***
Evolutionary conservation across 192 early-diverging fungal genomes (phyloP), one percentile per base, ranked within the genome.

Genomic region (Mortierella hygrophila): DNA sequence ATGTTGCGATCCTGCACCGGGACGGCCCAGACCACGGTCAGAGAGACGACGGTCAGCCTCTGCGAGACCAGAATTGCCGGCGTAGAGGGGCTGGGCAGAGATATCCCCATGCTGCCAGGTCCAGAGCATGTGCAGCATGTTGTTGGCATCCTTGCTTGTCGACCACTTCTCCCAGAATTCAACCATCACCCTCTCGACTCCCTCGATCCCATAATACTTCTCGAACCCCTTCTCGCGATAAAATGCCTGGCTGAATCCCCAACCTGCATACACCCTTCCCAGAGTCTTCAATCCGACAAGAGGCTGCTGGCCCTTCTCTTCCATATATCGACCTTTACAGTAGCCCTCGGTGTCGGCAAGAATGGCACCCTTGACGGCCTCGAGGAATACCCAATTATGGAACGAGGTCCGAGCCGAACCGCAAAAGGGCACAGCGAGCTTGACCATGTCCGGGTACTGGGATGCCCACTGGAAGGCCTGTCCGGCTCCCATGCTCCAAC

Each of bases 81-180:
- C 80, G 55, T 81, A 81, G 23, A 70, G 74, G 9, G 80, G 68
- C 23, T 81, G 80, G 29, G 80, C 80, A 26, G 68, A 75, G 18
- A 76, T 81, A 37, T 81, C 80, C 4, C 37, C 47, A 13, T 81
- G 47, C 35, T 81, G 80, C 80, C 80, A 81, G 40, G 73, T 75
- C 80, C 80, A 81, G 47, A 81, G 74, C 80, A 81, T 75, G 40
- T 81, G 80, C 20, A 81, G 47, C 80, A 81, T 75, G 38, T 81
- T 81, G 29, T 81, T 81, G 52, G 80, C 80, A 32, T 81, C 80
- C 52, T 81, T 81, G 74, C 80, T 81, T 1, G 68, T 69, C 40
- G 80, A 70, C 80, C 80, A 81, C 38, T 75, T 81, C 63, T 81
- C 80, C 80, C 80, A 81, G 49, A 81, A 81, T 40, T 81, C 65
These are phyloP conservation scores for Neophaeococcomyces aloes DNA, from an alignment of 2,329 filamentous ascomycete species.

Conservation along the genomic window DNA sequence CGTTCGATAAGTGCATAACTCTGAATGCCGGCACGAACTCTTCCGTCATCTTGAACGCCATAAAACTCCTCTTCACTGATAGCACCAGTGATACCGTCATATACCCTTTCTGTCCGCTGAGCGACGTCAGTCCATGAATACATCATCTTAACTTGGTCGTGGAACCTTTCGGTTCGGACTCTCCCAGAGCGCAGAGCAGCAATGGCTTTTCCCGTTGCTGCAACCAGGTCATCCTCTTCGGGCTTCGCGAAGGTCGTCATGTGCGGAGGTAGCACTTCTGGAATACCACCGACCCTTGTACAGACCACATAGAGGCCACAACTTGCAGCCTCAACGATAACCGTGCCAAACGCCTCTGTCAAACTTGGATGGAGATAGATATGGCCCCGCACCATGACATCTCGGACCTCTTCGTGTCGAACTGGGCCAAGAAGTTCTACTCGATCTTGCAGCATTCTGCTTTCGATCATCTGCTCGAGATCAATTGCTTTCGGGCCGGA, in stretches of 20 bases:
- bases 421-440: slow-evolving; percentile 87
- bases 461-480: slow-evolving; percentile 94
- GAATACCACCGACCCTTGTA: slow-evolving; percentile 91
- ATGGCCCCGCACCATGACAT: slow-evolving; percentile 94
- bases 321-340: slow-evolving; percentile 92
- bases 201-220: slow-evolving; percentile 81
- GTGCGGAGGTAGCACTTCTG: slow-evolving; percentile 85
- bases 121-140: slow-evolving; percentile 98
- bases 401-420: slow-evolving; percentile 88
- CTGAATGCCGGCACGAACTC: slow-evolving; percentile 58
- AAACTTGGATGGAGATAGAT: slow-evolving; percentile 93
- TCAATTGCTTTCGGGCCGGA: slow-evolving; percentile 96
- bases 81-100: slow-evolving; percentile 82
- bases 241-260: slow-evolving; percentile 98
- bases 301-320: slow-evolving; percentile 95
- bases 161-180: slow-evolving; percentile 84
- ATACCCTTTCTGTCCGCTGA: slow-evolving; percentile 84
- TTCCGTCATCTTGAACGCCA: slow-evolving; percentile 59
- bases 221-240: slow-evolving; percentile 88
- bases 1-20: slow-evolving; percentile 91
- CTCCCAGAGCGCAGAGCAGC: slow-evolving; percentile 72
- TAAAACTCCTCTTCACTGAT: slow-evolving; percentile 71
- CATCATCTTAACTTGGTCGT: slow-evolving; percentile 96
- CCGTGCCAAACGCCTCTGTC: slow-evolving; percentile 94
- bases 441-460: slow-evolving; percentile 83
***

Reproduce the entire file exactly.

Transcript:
Evolutionary conservation across 192 early-diverging fungal genomes (phyloP), one percentile per base, ranked within the genome.

Genomic region (Mortierella hygrophila): DNA sequence ATGTTGCGATCCTGCACCGGGACGGCCCAGACCACGGTCAGAGAGACGACGGTCAGCCTCTGCGAGACCAGAATTGCCGGCGTAGAGGGGCTGGGCAGAGATATCCCCATGCTGCCAGGTCCAGAGCATGTGCAGCATGTTGTTGGCATCCTTGCTTGTCGACCACTTCTCCCAGAATTCAACCATCACCCTCTCGACTCCCTCGATCCCATAATACTTCTCGAACCCCTTCTCGCGATAAAATGCCTGGCTGAATCCCCAACCTGCATACACCCTTCCCAGAGTCTTCAATCCGACAAGAGGCTGCTGGCCCTTCTCTTCCATATATCGACCTTTACAGTAGCCCTCGGTGTCGGCAAGAATGGCACCCTTGACGGCCTCGAGGAATACCCAATTATGGAACGAGGTCCGAGCCGAACCGCAAAAGGGCACAGCGAGCTTGACCATGTCCGGGTACTGGGATGCCCACTGGAAGGCCTGTCCGGCTCCCATGCTCCAAC

Each of bases 81-180:
- C 80, G 55, T 81, A 81, G 23, A 70, G 74, G 9, G 80, G 68
- C 23, T 81, G 80, G 29, G 80, C 80, A 26, G 68, A 75, G 18
- A 76, T 81, A 37, T 81, C 80, C 4, C 37, C 47, A 13, T 81
- G 47, C 35, T 81, G 80, C 80, C 80, A 81, G 40, G 73, T 75
- C 80, C 80, A 81, G 47, A 81, G 74, C 80, A 81, T 75, G 40
- T 81, G 80, C 20, A 81, G 47, C 80, A 81, T 75, G 38, T 81
- T 81, G 29, T 81, T 81, G 52, G 80, C 80, A 32, T 81, C 80
- C 52, T 81, T 81, G 74, C 80, T 81, T 1, G 68, T 69, C 40
- G 80, A 70, C 80, C 80, A 81, C 38, T 75, T 81, C 63, T 81
- C 80, C 80, C 80, A 81, G 49, A 81, A 81, T 40, T 81, C 65
These are phyloP conservation scores for Neophaeococcomyces aloes DNA, from an alignment of 2,329 filamentous ascomycete species.

Conservation along the genomic window DNA sequence CGTTCGATAAGTGCATAACTCTGAATGCCGGCACGAACTCTTCCGTCATCTTGAACGCCATAAAACTCCTCTTCACTGATAGCACCAGTGATACCGTCATATACCCTTTCTGTCCGCTGAGCGACGTCAGTCCATGAATACATCATCTTAACTTGGTCGTGGAACCTTTCGGTTCGGACTCTCCCAGAGCGCAGAGCAGCAATGGCTTTTCCCGTTGCTGCAACCAGGTCATCCTCTTCGGGCTTCGCGAAGGTCGTCATGTGCGGAGGTAGCACTTCTGGAATACCACCGACCCTTGTACAGACCACATAGAGGCCACAACTTGCAGCCTCAACGATAACCGTGCCAAACGCCTCTGTCAAACTTGGATGGAGATAGATATGGCCCCGCACCATGACATCTCGGACCTCTTCGTGTCGAACTGGGCCAAGAAGTTCTACTCGATCTTGCAGCATTCTGCTTTCGATCATCTGCTCGAGATCAATTGCTTTCGGGCCGGA, in stretches of 20 bases:
- bases 421-440: slow-evolving; percentile 87
- bases 461-480: slow-evolving; percentile 94
- GAATACCACCGACCCTTGTA: slow-evolving; percentile 91
- ATGGCCCCGCACCATGACAT: slow-evolving; percentile 94
- bases 321-340: slow-evolving; percentile 92
- bases 201-220: slow-evolving; percentile 81
- GTGCGGAGGTAGCACTTCTG: slow-evolving; percentile 85
- bases 121-140: slow-evolving; percentile 98
- bases 401-420: slow-evolving; percentile 88
- CTGAATGCCGGCACGAACTC: slow-evolving; percentile 58
- AAACTTGGATGGAGATAGAT: slow-evolving; percentile 93
- TCAATTGCTTTCGGGCCGGA: slow-evolving; percentile 96
- bases 81-100: slow-evolving; percentile 82
- bases 241-260: slow-evolving; percentile 98
- bases 301-320: slow-evolving; percentile 95
- bases 161-180: slow-evolving; percentile 84
- ATACCCTTTCTGTCCGCTGA: slow-evolving; percentile 84
- TTCCGTCATCTTGAACGCCA: slow-evolving; percentile 59
- bases 221-240: slow-evolving; percentile 88
- bases 1-20: slow-evolving; percentile 91
- CTCCCAGAGCGCAGAGCAGC: slow-evolving; percentile 72
- TAAAACTCCTCTTCACTGAT: slow-evolving; percentile 71
- CATCATCTTAACTTGGTCGT: slow-evolving; percentile 96
- CCGTGCCAAACGCCTCTGTC: slow-evolving; percentile 94
- bases 441-460: slow-evolving; percentile 83